A single twister in Joplin on Sunday killed at least 117 people. That's the highest toll from one tornado since accurate record-keeping began, surpassing the 116 people who were killed in a single twister in Flint, Mich., on April 27, 1953.
And the Joplin figure is expected to rise. Preliminary estimates say the twister was an EF4 on the Fujita scale - the second-highest rating assigned to tornadoes based on the damage they cause.
Though the storm has passed, danger was by no means over. Fires from gas leaks burned across Joplin on Tuesday. The smell of ammonia and propane filled the air in some damaged areas. Unstable buildings also posed threats, as whipping winds threaten to finish them off.
And the forecast looks grim: a mix of warm and cold air meeting has raised the possibility of more storms in the area Tuesday night, the Storm Prediction Center in Norman, Okla., says.
The centre expects a possible large tornado outbreak in the Midwest on Tuesday and bad weather potentially reaching the East Coast by Friday.
"This is a very serious situation brewing," centre director Russell Schneider said. The Storm Prediction Center also issued a high-risk warning before the deadly outbreak in the south in April.
Joplin Mayor Mark Rohr told a media briefing Tuesday morning that the search-and-rescue effort was continuing while the weather remained good, with search dogs and handlers coming "from all over."
Fire Chief Mitch Randles said searchers were still finding survivors and bodies, but the official number of deaths remains 116. Seven survivors were found Monday, including one inside the wreckage of a Home Depot outlet.
Asked about looting, a spokesman for the state police said there had been isolated problems, but they had been taken care of. Police are checking everyone leaving the area, he said.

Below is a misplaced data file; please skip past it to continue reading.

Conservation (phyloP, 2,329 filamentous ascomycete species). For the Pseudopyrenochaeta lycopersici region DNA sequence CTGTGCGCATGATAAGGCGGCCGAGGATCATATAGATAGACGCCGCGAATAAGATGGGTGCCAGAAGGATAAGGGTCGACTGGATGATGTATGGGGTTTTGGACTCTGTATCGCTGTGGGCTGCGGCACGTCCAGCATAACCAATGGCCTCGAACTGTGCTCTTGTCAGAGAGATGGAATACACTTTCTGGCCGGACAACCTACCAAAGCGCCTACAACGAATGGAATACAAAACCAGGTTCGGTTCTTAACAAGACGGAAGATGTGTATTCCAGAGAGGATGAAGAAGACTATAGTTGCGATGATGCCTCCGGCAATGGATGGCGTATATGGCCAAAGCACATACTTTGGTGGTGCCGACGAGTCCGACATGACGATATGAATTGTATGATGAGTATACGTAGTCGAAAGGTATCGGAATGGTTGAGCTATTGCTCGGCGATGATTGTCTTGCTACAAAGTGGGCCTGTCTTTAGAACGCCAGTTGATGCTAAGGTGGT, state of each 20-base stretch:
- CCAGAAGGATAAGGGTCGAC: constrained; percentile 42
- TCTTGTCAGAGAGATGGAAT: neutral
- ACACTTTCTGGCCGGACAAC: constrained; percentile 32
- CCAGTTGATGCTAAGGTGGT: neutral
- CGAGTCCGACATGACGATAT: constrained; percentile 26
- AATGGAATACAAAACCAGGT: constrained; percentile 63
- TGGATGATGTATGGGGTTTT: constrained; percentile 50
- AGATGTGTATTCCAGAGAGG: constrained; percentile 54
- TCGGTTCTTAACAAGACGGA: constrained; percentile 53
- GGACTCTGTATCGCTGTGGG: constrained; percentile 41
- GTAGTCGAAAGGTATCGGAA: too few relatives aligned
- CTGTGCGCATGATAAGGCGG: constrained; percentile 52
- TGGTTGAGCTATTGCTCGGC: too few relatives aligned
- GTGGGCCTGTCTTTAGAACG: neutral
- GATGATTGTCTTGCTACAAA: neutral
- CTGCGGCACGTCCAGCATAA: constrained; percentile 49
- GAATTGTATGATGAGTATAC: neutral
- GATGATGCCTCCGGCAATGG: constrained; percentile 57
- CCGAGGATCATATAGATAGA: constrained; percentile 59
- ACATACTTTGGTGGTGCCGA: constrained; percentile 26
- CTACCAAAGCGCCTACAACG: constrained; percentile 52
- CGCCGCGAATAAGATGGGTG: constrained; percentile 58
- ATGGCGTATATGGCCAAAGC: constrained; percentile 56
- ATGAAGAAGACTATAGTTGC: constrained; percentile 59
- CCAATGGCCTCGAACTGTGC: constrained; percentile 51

He urged sightseers to stay away. "Yesterday, there was a problem with sightseers coming in," he said. "Every news station is streaming this live and on the internet. If you want to watch and see the destruction, watch it on TV."
After a record-breaking April, May is shaping up to be a busy month for tornadoes. Preliminary reports suggest more than 1,000 tornadoes touched down in April alone.
The twister that hit Joplin was one of more than 50 reported across seven Midwestern states over the weekend. One person was killed in Minneapolis and another in Kansas, but Missouri took the hardest hits.
Flash-flooding warnings remained in place around Joplin through Tuesday after more thunderstorms Monday.
Amid the despair, there were glimmers of hope: rescuers pulled 17 people from the rubble, and Missouri Gov. Jay Nixon vowed that crews would keep searching until everyone is accounted for.
"They still think there are folks that could be alive," Nixon told The Associated Press. Searchlights were brought in for work to continue overnight.
U.S. President Barack Obama plans to visit Joplin on Sunday. He pledged Tuesday that the federal government will use all resources at its disposal to help Midwesterners recover and rebuild after a "devastating and heartbreaking" series of storms.
"I want everybody in Joplin, everybody in Missouri, everybody in Minnesota, everybody across the Midwest to know that we are here for you," Obama said in London.
"The American people are by your side. We're going to stay there until every home is repaired, until every neighbourhood is rebuilt, until every business is back on its feet."
Obama spoke from London, where he is on the second stop on a four-country, six-day tour of Europe. He has already made a brief visit to Ireland, and he is to appear at the G8 summit in France at the end of the week.
He is due back in Washington on Saturday night.